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Old 12-21-2004, 09:20 AM
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Thermal Switches

How do thermal switches on the engine to detect the heat of your radiator coolant.

thanks in advance

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Old 12-21-2004, 01:20 PM
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HEY DREAD:

If I understand your question right the answer would be that the sensor has to be in the coolant flow. It will only react to the temperature, hotter or cooler that it senses. A temperature switch has a bimetalic ( two different metals) lever that changes position with temperature rise or fall. They can be made Normally Open or Normally Closed depending upon the function desired. The sensor may not be the exact same temperature of the coolant in the radiator or other part of system but may represent a repeatable value that will operate the switch in a satisfactory window. I hope this helps some what answer your question....DAVE
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Old 12-21-2004, 02:03 PM
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Some are operated based on energy resistance due to increased heat. A thermistor is what they are called I believe. They have a reference voltage sent to them, and then temperature is calculated based on the voltage sent back to the source. As far as I understand it, the more heat there is, the more resistance there is in the wire, thus the more heat, the less voltage that is returned.
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Old 12-23-2004, 11:05 PM
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and if i understand this right then the less voltage sent back will reduce the flow of fuel in the ecm. So if you could hook up a potemeotor to it then you could adjust the amount of fuel the engine gets. Am I right or wrong on that one?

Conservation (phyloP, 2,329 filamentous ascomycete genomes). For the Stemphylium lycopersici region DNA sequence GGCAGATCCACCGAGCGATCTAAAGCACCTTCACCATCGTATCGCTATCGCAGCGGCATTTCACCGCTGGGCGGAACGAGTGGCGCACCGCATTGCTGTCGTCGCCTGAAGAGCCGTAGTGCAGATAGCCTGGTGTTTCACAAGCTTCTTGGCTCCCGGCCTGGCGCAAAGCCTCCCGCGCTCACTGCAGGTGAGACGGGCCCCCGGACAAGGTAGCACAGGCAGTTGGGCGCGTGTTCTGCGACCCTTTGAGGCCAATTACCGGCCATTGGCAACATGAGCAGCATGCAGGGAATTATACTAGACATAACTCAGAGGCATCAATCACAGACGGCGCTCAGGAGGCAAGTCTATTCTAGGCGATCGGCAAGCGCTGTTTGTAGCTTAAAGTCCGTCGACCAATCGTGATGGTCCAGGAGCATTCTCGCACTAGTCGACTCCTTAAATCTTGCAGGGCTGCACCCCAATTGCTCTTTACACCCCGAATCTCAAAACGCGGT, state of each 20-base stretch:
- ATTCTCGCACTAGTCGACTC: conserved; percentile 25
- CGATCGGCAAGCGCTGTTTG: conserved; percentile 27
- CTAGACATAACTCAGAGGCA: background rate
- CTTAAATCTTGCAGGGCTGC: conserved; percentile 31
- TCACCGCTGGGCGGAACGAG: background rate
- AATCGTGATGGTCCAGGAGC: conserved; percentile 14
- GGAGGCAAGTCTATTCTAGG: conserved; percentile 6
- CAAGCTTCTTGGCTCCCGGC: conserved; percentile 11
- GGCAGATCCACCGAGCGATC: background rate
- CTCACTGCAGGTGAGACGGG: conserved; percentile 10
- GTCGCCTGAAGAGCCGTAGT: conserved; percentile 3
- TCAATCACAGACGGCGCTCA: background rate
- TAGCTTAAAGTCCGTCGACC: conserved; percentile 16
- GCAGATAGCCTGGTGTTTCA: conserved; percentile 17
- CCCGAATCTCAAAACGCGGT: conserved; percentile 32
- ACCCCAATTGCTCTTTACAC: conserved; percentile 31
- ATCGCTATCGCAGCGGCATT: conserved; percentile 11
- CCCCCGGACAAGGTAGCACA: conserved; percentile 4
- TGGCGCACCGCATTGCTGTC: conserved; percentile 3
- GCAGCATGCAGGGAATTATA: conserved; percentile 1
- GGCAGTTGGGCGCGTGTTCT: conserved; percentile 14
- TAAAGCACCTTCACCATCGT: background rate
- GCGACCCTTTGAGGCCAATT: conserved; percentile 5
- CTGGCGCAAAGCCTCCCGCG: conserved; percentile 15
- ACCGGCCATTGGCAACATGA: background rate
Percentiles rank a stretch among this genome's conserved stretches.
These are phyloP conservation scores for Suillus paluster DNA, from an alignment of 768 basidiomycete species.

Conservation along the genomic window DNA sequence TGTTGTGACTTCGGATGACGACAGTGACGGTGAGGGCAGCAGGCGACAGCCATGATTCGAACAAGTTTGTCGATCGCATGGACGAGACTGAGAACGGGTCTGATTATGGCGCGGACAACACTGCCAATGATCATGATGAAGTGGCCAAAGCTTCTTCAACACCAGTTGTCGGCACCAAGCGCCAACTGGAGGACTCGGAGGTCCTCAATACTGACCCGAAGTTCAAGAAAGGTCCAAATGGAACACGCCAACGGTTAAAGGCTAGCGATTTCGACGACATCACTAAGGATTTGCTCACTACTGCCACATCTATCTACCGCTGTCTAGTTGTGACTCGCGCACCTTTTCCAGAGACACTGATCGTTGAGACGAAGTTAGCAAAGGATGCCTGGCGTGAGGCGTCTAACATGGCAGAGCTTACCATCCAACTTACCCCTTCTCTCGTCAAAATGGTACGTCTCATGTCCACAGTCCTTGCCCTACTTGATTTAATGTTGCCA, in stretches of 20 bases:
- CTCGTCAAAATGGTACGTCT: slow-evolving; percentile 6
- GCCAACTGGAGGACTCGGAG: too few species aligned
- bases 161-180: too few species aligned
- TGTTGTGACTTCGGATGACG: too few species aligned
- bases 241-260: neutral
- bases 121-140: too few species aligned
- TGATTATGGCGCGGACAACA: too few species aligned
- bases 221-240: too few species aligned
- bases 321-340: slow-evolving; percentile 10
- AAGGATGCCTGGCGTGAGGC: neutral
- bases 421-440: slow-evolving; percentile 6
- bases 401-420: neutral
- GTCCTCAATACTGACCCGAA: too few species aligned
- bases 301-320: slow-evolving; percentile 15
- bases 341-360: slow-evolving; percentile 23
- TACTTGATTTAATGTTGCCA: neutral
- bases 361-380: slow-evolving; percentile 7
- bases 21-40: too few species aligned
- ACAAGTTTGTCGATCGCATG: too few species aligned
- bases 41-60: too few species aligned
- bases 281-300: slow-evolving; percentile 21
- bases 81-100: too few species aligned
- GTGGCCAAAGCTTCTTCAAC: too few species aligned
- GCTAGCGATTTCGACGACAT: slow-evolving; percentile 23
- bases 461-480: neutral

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Old 12-23-2004, 11:32 PM
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Quote:
Originally posted by Dreadlord
and if i understand this right then the less voltage sent back will reduce the flow of fuel in the ecm. So if you could hook up a potemeotor to it then you could adjust the amount of fuel the engine gets. Am I right or wrong on that one?
You can hook a variable resistor between the sensor wire to ground if it is a one wire sensor or between the input and output wires if it is a two or three wire sensor(ie TPS). Good luck on the touch screen
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Old 12-24-2004, 02:21 AM
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Normally it only affects fuel in open loop mode. Once the engine is up to operating temp and goes into closed loop mode its taking readings off incoming air vs. what the oxygen sensor is seeing. While it does play a role there is more to the fuel mapping than the coolant sensor. However . . . especially upon startup, a misfunctioning CTS can cause it to run poorly.
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